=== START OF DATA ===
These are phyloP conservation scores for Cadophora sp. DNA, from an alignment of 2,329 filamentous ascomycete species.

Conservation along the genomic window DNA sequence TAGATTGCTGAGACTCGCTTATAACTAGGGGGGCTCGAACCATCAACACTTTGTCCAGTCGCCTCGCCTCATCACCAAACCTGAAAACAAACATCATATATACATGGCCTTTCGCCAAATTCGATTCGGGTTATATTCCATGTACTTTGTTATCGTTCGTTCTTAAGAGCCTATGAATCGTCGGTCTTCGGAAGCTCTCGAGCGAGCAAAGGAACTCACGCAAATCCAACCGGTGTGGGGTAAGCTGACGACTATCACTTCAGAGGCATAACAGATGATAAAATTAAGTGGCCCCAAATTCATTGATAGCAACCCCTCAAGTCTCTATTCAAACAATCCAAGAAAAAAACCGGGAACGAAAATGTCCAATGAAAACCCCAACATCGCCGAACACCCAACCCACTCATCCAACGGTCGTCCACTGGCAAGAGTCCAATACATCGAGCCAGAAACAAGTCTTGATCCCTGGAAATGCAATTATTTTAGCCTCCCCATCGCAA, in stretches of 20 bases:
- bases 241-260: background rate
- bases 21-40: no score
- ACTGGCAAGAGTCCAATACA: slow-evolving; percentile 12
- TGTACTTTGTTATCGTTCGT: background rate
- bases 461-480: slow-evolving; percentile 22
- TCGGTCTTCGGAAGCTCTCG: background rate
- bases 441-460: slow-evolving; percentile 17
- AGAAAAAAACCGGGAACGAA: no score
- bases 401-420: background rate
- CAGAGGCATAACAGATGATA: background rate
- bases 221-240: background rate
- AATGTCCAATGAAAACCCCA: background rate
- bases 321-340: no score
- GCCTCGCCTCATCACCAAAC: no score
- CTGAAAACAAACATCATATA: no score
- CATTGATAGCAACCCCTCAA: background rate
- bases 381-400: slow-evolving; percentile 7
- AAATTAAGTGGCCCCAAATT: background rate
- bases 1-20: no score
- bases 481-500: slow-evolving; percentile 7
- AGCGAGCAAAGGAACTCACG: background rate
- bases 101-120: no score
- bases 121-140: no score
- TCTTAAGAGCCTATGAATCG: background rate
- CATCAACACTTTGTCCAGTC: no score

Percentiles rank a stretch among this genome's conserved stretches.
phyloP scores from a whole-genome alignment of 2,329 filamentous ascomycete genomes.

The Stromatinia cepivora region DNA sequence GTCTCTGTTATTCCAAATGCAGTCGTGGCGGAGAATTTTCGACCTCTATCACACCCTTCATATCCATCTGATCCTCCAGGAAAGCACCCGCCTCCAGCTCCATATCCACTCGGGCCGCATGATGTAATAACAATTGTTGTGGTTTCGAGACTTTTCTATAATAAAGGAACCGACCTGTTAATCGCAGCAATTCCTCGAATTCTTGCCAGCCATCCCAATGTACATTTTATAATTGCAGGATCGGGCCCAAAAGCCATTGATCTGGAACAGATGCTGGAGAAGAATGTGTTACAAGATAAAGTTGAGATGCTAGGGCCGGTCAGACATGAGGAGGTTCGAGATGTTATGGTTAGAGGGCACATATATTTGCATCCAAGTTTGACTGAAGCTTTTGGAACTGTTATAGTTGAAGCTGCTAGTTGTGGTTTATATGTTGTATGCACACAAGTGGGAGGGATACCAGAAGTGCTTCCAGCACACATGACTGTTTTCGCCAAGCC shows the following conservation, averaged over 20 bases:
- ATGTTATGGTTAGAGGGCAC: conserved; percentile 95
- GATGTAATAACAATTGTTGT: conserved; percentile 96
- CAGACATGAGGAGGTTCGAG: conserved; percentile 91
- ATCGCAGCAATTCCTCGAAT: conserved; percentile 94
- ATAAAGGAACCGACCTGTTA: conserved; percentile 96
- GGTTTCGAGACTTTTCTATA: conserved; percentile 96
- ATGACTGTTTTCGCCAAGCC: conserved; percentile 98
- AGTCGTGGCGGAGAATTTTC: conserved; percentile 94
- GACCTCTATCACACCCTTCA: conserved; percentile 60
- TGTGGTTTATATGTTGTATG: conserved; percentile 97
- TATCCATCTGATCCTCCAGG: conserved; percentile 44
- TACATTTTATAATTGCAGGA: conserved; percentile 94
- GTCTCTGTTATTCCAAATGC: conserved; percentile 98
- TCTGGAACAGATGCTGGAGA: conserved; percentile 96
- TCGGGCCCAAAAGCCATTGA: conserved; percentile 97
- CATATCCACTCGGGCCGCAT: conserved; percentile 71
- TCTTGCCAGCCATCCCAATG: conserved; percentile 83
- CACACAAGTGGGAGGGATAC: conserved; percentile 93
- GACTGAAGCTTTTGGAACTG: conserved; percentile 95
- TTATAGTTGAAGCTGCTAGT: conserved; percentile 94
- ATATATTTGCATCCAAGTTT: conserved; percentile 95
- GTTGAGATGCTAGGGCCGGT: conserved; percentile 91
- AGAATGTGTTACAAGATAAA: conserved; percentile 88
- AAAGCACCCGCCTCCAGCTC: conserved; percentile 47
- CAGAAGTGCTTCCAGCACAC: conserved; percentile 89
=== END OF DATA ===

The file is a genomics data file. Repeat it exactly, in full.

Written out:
These are phyloP conservation scores for Cadophora sp. DNA, from an alignment of 2,329 filamentous ascomycete species.

Conservation along the genomic window DNA sequence TAGATTGCTGAGACTCGCTTATAACTAGGGGGGCTCGAACCATCAACACTTTGTCCAGTCGCCTCGCCTCATCACCAAACCTGAAAACAAACATCATATATACATGGCCTTTCGCCAAATTCGATTCGGGTTATATTCCATGTACTTTGTTATCGTTCGTTCTTAAGAGCCTATGAATCGTCGGTCTTCGGAAGCTCTCGAGCGAGCAAAGGAACTCACGCAAATCCAACCGGTGTGGGGTAAGCTGACGACTATCACTTCAGAGGCATAACAGATGATAAAATTAAGTGGCCCCAAATTCATTGATAGCAACCCCTCAAGTCTCTATTCAAACAATCCAAGAAAAAAACCGGGAACGAAAATGTCCAATGAAAACCCCAACATCGCCGAACACCCAACCCACTCATCCAACGGTCGTCCACTGGCAAGAGTCCAATACATCGAGCCAGAAACAAGTCTTGATCCCTGGAAATGCAATTATTTTAGCCTCCCCATCGCAA, in stretches of 20 bases:
- bases 241-260: background rate
- bases 21-40: no score
- ACTGGCAAGAGTCCAATACA: slow-evolving; percentile 12
- TGTACTTTGTTATCGTTCGT: background rate
- bases 461-480: slow-evolving; percentile 22
- TCGGTCTTCGGAAGCTCTCG: background rate
- bases 441-460: slow-evolving; percentile 17
- AGAAAAAAACCGGGAACGAA: no score
- bases 401-420: background rate
- CAGAGGCATAACAGATGATA: background rate
- bases 221-240: background rate
- AATGTCCAATGAAAACCCCA: background rate
- bases 321-340: no score
- GCCTCGCCTCATCACCAAAC: no score
- CTGAAAACAAACATCATATA: no score
- CATTGATAGCAACCCCTCAA: background rate
- bases 381-400: slow-evolving; percentile 7
- AAATTAAGTGGCCCCAAATT: background rate
- bases 1-20: no score
- bases 481-500: slow-evolving; percentile 7
- AGCGAGCAAAGGAACTCACG: background rate
- bases 101-120: no score
- bases 121-140: no score
- TCTTAAGAGCCTATGAATCG: background rate
- CATCAACACTTTGTCCAGTC: no score

Percentiles rank a stretch among this genome's conserved stretches.
phyloP scores from a whole-genome alignment of 2,329 filamentous ascomycete genomes.

The Stromatinia cepivora region DNA sequence GTCTCTGTTATTCCAAATGCAGTCGTGGCGGAGAATTTTCGACCTCTATCACACCCTTCATATCCATCTGATCCTCCAGGAAAGCACCCGCCTCCAGCTCCATATCCACTCGGGCCGCATGATGTAATAACAATTGTTGTGGTTTCGAGACTTTTCTATAATAAAGGAACCGACCTGTTAATCGCAGCAATTCCTCGAATTCTTGCCAGCCATCCCAATGTACATTTTATAATTGCAGGATCGGGCCCAAAAGCCATTGATCTGGAACAGATGCTGGAGAAGAATGTGTTACAAGATAAAGTTGAGATGCTAGGGCCGGTCAGACATGAGGAGGTTCGAGATGTTATGGTTAGAGGGCACATATATTTGCATCCAAGTTTGACTGAAGCTTTTGGAACTGTTATAGTTGAAGCTGCTAGTTGTGGTTTATATGTTGTATGCACACAAGTGGGAGGGATACCAGAAGTGCTTCCAGCACACATGACTGTTTTCGCCAAGCC shows the following conservation, averaged over 20 bases:
- ATGTTATGGTTAGAGGGCAC: conserved; percentile 95
- GATGTAATAACAATTGTTGT: conserved; percentile 96
- CAGACATGAGGAGGTTCGAG: conserved; percentile 91
- ATCGCAGCAATTCCTCGAAT: conserved; percentile 94
- ATAAAGGAACCGACCTGTTA: conserved; percentile 96
- GGTTTCGAGACTTTTCTATA: conserved; percentile 96
- ATGACTGTTTTCGCCAAGCC: conserved; percentile 98
- AGTCGTGGCGGAGAATTTTC: conserved; percentile 94
- GACCTCTATCACACCCTTCA: conserved; percentile 60
- TGTGGTTTATATGTTGTATG: conserved; percentile 97
- TATCCATCTGATCCTCCAGG: conserved; percentile 44
- TACATTTTATAATTGCAGGA: conserved; percentile 94
- GTCTCTGTTATTCCAAATGC: conserved; percentile 98
- TCTGGAACAGATGCTGGAGA: conserved; percentile 96
- TCGGGCCCAAAAGCCATTGA: conserved; percentile 97
- CATATCCACTCGGGCCGCAT: conserved; percentile 71
- TCTTGCCAGCCATCCCAATG: conserved; percentile 83
- CACACAAGTGGGAGGGATAC: conserved; percentile 93
- GACTGAAGCTTTTGGAACTG: conserved; percentile 95
- TTATAGTTGAAGCTGCTAGT: conserved; percentile 94
- ATATATTTGCATCCAAGTTT: conserved; percentile 95
- GTTGAGATGCTAGGGCCGGT: conserved; percentile 91
- AGAATGTGTTACAAGATAAA: conserved; percentile 88
- AAAGCACCCGCCTCCAGCTC: conserved; percentile 47
- CAGAAGTGCTTCCAGCACAC: conserved; percentile 89